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Father's Day feels different when your child is different
For many people, Mother’s Day is… I’m not sure I’d say easy. Perhaps straightforward. There’s a narrative for mothers in our society. For better or (very often) for worse, we’ve determined what being a Good Mother looks like, and how we want to celebrate it. I won’t pretend that it’s fair or that it sets up a reasonable expectation for moms who are doing the best they can. I suppose Mother’s Day is fraught with its own dangers, but it’s not usually a hidden minefield. Love it or loathe it, you know what’s coming.
Father’s Day is more oblique, largely because our perception of what it means to be a father has changed over the decades. For the better part of a century, fatherhood was often seen through the lens of absence. Dad was off fighting the Germans and then later working in an office with Don Draper, right? That was the narrative, anyway. Later, that narrative grew to include the deadbeat dad and the doofus dad. It felt like the only good fathers were on TV, like Dr. Cliff Huxtable. (In retrospect, perhaps not the most enduring example.)
In children’s literature, Dad was mostly absent; Dr. Seuss wrote of a world with almost no fathers aside from Pop, and he’s just there to be hopped on. Honestly, the best classic dad figures in young people’s literature are probably Atticus Finch and the Man in the Yellow Hat, and he kidnapped his ward and let him smoke. Even I never did that.
In the past twenty or thirty years, that theme of absence has been challenged, and fathers are left with a new narrative, which is to say a very specific non-narrative. Contemporary fatherhood has become a blank check. Make it up for yourselves, dads. There are fewer suffocating societal expectations, which of course means there are fewer instructions. The good news, no rules, is also the bad news.
That freedom to chart our own course probably feels a little different for dads like me, fathers of kids with disabilities. It has been almost twenty years since I received the diagnosis for my daughter Schuyler. Polymicrogyria describes a rare brain malformation that can cause a wide range of conditions, including seizures (sometimes fatal), speech difficulties and intellectual disability. For Schuyler, those manifestations landed relatively gently; her seizures were never life-threatening and her intellectual disability didn’t stop her from graduating from high school or enjoying a rich, meaningful life.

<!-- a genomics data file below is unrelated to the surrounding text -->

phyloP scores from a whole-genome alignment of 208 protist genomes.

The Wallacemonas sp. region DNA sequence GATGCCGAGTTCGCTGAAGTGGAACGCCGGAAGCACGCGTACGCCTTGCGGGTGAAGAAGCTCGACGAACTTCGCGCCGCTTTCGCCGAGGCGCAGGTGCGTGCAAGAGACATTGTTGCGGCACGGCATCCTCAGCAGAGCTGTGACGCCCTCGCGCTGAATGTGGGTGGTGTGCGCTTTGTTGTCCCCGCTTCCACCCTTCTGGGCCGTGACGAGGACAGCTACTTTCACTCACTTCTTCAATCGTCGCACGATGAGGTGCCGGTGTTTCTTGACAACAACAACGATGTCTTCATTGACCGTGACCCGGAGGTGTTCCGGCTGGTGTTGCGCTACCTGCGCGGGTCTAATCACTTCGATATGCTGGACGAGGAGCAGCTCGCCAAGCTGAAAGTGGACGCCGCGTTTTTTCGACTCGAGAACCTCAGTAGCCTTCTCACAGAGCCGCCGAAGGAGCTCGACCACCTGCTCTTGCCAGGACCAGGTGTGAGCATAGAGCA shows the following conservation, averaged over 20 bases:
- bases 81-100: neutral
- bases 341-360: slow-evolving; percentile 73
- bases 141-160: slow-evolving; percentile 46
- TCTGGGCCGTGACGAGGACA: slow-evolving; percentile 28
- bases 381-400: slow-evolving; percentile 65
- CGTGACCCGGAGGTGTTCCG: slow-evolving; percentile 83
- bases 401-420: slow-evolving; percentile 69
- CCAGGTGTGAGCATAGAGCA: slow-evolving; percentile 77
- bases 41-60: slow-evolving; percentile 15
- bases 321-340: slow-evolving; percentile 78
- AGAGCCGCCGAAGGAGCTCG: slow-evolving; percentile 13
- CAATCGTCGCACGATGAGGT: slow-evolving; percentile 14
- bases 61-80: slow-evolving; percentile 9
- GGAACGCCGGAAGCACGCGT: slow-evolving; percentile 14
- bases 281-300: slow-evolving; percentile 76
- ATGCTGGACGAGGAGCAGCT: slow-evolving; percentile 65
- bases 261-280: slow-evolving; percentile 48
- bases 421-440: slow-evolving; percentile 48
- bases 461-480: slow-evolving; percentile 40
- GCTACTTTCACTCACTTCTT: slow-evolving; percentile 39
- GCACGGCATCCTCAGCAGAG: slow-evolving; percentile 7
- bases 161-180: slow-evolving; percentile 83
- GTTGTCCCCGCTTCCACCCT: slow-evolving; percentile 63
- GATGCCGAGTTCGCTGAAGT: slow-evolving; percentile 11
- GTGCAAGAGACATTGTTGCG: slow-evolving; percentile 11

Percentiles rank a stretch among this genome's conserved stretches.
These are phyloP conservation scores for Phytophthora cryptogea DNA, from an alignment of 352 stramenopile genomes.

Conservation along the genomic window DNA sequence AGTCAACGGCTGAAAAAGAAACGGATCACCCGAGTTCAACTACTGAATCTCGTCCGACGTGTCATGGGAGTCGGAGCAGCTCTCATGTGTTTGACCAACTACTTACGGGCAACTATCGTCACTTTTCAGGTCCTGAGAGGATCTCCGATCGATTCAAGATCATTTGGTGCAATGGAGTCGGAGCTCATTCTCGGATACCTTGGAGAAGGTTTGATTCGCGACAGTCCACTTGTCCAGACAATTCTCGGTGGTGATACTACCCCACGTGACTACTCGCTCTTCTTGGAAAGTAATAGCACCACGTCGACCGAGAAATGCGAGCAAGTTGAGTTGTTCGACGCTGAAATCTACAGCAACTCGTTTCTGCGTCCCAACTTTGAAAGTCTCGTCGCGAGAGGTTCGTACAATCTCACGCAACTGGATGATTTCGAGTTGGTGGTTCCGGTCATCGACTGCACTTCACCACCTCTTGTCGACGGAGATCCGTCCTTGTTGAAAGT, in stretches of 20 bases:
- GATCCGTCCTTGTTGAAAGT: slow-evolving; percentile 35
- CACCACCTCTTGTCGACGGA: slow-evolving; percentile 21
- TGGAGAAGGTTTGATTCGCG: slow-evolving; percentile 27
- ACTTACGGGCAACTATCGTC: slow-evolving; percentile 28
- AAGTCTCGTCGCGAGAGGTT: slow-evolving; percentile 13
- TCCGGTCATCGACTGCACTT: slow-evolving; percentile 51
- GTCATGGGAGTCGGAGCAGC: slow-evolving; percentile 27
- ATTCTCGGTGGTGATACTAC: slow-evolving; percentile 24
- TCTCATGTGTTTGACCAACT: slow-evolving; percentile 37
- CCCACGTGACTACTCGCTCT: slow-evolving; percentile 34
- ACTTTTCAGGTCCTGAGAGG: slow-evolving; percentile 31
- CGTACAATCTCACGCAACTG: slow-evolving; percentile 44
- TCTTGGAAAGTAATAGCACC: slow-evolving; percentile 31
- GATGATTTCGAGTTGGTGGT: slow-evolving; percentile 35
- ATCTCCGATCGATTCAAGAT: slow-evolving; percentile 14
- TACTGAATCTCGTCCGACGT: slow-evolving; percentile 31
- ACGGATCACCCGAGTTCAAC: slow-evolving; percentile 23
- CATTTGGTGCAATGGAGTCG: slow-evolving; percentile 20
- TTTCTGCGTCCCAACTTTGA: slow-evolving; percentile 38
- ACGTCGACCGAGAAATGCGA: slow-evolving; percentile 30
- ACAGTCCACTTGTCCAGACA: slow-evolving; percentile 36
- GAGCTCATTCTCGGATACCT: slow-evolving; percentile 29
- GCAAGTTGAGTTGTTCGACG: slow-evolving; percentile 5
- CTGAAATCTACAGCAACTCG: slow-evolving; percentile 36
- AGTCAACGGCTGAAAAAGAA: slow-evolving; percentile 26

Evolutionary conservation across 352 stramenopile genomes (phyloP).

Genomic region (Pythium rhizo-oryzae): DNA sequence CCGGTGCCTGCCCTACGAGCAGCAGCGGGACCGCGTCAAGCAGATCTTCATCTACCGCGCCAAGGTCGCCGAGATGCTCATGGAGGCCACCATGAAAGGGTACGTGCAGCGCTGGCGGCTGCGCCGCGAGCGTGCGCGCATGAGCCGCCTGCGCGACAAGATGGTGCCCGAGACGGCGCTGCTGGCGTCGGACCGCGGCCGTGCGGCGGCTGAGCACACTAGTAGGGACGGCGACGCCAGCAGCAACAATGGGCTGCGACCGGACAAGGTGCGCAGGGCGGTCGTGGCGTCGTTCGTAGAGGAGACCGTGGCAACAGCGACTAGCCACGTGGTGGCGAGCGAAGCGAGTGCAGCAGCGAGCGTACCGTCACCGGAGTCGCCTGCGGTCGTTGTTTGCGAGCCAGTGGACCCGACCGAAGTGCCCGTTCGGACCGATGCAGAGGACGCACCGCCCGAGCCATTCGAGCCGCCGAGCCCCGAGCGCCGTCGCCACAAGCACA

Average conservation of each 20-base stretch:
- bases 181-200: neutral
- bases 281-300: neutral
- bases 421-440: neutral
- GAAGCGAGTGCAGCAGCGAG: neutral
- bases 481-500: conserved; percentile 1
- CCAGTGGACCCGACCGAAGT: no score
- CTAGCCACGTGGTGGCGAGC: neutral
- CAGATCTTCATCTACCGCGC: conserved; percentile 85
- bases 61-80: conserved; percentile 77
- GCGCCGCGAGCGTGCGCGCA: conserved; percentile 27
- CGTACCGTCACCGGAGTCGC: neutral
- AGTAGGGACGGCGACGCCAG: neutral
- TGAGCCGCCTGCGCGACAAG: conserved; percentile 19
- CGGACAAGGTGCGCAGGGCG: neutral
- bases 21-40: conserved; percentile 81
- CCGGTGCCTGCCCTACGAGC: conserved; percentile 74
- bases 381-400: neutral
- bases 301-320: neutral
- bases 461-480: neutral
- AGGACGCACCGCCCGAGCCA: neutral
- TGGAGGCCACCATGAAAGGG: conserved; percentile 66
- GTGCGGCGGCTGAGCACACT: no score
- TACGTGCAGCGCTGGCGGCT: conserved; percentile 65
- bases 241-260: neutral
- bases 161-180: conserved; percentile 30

Schuyler has met with success, but she has challenges remaining. She is unlikely to ever live alone or drive a car, for example. Although using an electronic speech device since childhood has trained her brain and improved her verbal speech, it can still be very hard to understand her, especially for the uninitiated. She has memory issues and difficulty with numbers, and her brain is prone to flights of near paranoia when confronted with situations that are difficult for her to understand.
For Schuyler to live a meaningful and rewarding life, she needs support and guidance. She’s an amazing person; anyone who feels pity for her, or for her family, is missing the point of the beautiful, positive and tenacious human being she has always been. Schuyler is a bit like some majestic wild creature who, thanks to a genetic misadventure that occurred before she was even born, cannot be released into her natural wild habitat, not without supports.
Fatherhood has a few persistent narratives in our culture. One of them is the repairman. Like most such narratives, I think the repairman is a flawed idea, but with a kernel of truth. I’m not usually one for gender-specific narratives like this, but I’m hard-pressed to dismiss this one entirely. I’ve seen it time and time again, and even as I want to reject it in my own life, I feel it all the same. Mothers of kids with profound differences are often inclined to negotiate the difficulties, to find ways to mitigate the worst of it and to seek and find acceptance.